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Type 63 Light Amphibious Tank [LAT]
Type 63G/A Light Amphibious Tank

The Type 63 Light Amphibious Tank design is based on mounting the Type 62 turret on a Chinese copy of the hull of the Soviet PT-76 Light Amphibious Tank. The Type 63 can also reach speeds of up 64 km/h on land and 12 km/h while in water.

The tank is China's first generation of self-developed amphibious tanks. This amphibious tank was designed by the Military Engineering Institute (or MEI) and the No. 60 Research Institute. Design work began in October 1958, and between March and June 1959 two prototypes were built. In the right kind of vehicle to test modifications and improvements, based on small batch production began in 1960 and delivered troops for trials. Under trial production and testing the problems found were improved, and by May 1962 trials began on two finalized test vehicles, designed for 2500km on land and water 70 hours of motorcycle design type test. They were sent to the No. 615 Factory for continued research and eventual production in 1963. The re-trial prototypes conducted additional tests of 2650km, and in March 1963 the design was finalized. After successful testing in rivers, lakes, and sea trials, it was named Type 63 Amphibious tanks and put into mass production.

Type 63 amphibious tank was the first amphibious tank developed by China, although its chassis comes from the Soviet PT series amphibious tank. This tank combat area is mainly used by infantry groups in rice fields, rivers, lakes, and other areas in southern my country for coordinated combat. Based on the fact that Taiwan was still occupied by the Kuomintang at that time, this amphibious tank emphasized at the beginning of its design that it must be able to board landing ships, carry out beach landing operations, and have the technical and tactical indicators for crossing Taiwan’s seafood.

In mid 1958, in accordance with the requirements of the Armored Forces Command, it was necessary to develop an amphibious tank that could accompany the infantry for beach landings and fire support light tanks. The military engineering college and the 60th Research Institute of the Fifth Machinery Department jointly undertake the research and development tasks, and the internal code is 211. The first round of technical verification was carried out at the end of the same year. On the basis of the 4th series of the Kazakh military industry project, it absorbed some of the advantages of the PT series amphibious tanks equipped by the Soviet army, and was finally trial-produced by the 615 military factory.

The second Taiwan Strait crisis broke out in August 1958. Our People's Liberation Army launched a saturation artillery attack on the small and large Kinmen Islands. At the end of 1949, our People's Liberation Army launched a landing offensive against Kinmen, and ultimately failed due to the lack of suitable landing equipment and fire support weapons. It was called the Battle of Guningtou in history. The ultimate goal of the development of the Type 63 amphibious tank is to prepare for the liberation of the Great and Small Golden Gates to land in Taiwan and ultimately liberate the whole of China. During the development process, a concentrated effort was made to tackle the problems of unstable center of gravity, "heading", substandard speed on the water, inaccurate longitudinal shooting on water, and the quality of the aircraft in the water. After several revisions, demonstrations, re-modifications, and demonstrations, as well as an actual road test of 80 motorcycling hours over 2500 kilometers on land and water.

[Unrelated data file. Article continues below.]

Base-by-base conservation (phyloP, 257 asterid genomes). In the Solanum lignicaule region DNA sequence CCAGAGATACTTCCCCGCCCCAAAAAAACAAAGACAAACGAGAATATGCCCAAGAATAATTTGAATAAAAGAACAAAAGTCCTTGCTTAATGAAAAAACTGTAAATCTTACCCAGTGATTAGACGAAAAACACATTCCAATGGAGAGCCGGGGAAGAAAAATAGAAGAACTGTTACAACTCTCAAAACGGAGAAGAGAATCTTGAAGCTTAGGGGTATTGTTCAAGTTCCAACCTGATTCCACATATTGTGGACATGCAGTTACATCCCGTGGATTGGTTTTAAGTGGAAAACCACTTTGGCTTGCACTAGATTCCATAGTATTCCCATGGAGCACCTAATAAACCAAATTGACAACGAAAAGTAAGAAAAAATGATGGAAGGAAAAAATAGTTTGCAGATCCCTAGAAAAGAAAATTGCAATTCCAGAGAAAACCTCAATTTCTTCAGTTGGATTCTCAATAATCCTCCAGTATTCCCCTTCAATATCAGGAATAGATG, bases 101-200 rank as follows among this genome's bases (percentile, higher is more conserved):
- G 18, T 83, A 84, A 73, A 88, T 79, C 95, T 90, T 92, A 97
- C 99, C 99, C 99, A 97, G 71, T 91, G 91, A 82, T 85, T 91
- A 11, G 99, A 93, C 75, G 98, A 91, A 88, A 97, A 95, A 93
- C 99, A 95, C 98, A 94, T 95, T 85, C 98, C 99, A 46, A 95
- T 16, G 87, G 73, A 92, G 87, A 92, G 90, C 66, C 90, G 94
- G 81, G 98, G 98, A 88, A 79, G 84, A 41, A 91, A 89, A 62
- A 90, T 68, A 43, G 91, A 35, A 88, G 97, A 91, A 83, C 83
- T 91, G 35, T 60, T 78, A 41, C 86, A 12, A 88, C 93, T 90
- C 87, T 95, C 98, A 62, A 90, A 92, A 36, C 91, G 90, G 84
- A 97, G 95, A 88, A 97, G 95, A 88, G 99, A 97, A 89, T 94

Almost 200 crossings across the Yangtze River, 2700 kilometers southwest of the supplementary test, proved the success of the development of this amphibious tank. Regardless of the speed of water navigation, the stability of the posture, and the accuracy of shooting on the water meet the original design requirements. It was officially finalized in 1963, and the 211 amphibious tank was named the 1963 amphibious tank. It will be used by the first-line troops in the Nanjing Theater and the Guangzhou Theater, which are equipped with the southern and coastal units of our army in early 1964, and are responsible for fighting against Taiwan. Since then, it has been continuously improved and refurbished, and has continued to serve with the most advanced modifications.

The upgraded amphibious Type 63A tank (sometimes referred to as the ZTS63A) has a welded turret and rifled 105mm tank gun. These tanks also have an image-stabilized fire-control system, satellite navigation system, and simple thermal imaging system. Type 63As ha ve been fielded to PLA and Marine units in southeastern China. Type 63 tanks are deployed in large numbers with PLA Navy Marine units, who are the primary user. The Type 63A also has a revised hull structure, more boat-like in appearance, with additional floation cells for increased stabilization during prolonged travel in the water. Unlike the standard Type 63, the Type 63 was designed for launch from landing ships up to 7 kilometers offshore. The Type 63A evolved from an armament upgrade to the standard Type 63, sometimes referred to as Type 63G.

The number of Type 63s in the PLA inventory remained fairly consistent for roughly 15 years at around 1,200 vehicles. In 2002 the Military Balance indicated that the number of Type 62s had declined to around 500 vehicles though the 2003 edition stated that there were some 700 tanks while the 2004 editions states there are roughly 600 in operation. No explanation for the revision have been offerred. The IISS estimate remained underchanged as of 2008.

The Type 63 has been exported to and has been used by North Korea, Pakistan, Sudan and Vietnam, among others.

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Page last modified: 01-08-2021 14:07:07 ZULU